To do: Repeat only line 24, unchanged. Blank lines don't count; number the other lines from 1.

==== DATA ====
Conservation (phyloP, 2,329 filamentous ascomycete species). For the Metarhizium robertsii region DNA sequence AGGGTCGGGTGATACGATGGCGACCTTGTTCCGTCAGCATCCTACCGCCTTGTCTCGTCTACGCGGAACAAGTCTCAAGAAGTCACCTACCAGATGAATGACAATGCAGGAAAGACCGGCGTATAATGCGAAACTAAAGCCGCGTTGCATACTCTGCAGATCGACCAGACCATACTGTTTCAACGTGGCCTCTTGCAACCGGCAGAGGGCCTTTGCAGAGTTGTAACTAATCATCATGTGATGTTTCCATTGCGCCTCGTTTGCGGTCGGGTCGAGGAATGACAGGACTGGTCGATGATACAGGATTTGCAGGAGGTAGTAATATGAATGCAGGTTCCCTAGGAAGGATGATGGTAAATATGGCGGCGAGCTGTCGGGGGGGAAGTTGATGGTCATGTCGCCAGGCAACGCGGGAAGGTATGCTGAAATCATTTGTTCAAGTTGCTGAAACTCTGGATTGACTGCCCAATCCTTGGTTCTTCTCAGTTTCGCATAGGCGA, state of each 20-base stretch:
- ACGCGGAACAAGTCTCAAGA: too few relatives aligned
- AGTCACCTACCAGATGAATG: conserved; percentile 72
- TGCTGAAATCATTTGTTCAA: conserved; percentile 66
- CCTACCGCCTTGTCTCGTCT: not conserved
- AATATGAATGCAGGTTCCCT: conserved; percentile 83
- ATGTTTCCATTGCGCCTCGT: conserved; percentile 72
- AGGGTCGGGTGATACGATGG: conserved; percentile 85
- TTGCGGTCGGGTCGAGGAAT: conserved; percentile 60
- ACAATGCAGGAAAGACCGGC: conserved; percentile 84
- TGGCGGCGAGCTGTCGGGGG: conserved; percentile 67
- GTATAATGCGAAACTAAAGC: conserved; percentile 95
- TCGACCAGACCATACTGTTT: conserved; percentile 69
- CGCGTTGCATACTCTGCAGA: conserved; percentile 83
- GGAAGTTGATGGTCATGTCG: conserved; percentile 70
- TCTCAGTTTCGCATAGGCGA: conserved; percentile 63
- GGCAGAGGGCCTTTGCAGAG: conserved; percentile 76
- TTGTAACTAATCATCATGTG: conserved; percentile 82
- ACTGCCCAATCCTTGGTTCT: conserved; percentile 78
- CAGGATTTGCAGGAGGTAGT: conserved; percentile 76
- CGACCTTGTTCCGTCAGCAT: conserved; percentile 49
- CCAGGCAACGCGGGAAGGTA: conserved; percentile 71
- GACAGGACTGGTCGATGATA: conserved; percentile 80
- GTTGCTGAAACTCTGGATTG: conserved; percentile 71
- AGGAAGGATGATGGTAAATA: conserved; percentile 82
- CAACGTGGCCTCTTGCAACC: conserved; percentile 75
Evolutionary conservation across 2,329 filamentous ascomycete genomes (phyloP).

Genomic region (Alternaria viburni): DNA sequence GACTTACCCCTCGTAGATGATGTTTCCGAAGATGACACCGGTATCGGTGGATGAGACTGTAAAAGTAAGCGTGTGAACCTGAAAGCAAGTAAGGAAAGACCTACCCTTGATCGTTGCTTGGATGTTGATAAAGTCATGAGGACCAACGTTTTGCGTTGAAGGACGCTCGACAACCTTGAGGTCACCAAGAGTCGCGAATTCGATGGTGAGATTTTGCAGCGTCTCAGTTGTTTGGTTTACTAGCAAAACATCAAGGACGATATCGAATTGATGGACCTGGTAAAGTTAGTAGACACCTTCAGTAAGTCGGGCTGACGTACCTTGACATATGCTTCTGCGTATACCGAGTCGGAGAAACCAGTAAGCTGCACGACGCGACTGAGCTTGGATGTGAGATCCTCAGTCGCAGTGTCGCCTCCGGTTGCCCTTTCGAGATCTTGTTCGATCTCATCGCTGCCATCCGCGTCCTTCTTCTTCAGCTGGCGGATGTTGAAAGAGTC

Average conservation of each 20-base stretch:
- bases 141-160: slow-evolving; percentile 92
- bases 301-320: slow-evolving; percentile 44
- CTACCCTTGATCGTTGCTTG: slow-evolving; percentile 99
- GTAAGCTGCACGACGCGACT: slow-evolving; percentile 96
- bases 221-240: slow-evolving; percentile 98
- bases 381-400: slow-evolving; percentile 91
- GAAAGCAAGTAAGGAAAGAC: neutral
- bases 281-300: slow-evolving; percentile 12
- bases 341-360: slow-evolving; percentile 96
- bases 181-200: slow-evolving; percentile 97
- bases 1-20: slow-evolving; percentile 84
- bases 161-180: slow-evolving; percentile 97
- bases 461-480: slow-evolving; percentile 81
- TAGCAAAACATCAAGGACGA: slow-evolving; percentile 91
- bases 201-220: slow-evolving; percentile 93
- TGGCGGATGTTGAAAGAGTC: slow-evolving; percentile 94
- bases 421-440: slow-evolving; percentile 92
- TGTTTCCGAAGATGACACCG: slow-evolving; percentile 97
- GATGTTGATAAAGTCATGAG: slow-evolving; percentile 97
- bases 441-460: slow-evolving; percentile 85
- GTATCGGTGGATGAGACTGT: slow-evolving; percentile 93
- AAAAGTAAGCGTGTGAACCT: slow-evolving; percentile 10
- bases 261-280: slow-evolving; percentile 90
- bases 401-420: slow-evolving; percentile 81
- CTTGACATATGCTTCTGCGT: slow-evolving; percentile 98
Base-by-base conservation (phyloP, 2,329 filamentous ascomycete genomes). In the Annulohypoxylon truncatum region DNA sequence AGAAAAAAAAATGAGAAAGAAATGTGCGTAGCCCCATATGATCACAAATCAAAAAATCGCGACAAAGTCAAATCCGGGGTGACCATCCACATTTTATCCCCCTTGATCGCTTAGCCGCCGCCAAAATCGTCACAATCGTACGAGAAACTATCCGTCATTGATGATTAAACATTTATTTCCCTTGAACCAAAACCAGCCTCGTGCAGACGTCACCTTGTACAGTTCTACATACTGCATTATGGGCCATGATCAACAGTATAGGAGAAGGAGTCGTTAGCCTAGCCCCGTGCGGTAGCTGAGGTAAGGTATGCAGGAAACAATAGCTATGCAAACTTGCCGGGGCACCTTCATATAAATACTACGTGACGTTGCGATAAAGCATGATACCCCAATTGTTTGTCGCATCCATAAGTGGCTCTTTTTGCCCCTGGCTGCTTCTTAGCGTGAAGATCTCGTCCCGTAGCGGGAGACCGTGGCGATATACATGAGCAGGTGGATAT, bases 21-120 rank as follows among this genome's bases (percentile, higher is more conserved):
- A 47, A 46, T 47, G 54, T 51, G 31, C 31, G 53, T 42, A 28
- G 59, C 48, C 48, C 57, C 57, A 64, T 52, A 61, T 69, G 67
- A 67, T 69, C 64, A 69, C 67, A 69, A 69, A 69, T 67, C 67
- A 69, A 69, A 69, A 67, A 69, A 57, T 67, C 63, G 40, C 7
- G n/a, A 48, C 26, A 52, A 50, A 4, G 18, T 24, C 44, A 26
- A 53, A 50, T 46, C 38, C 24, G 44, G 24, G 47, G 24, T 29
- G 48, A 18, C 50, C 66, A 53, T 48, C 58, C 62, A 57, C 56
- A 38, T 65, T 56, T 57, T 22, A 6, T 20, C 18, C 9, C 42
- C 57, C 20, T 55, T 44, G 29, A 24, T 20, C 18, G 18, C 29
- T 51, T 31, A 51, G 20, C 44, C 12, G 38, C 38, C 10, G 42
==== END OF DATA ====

- GTTGCTGAAACTCTGGATTG: conserved; percentile 71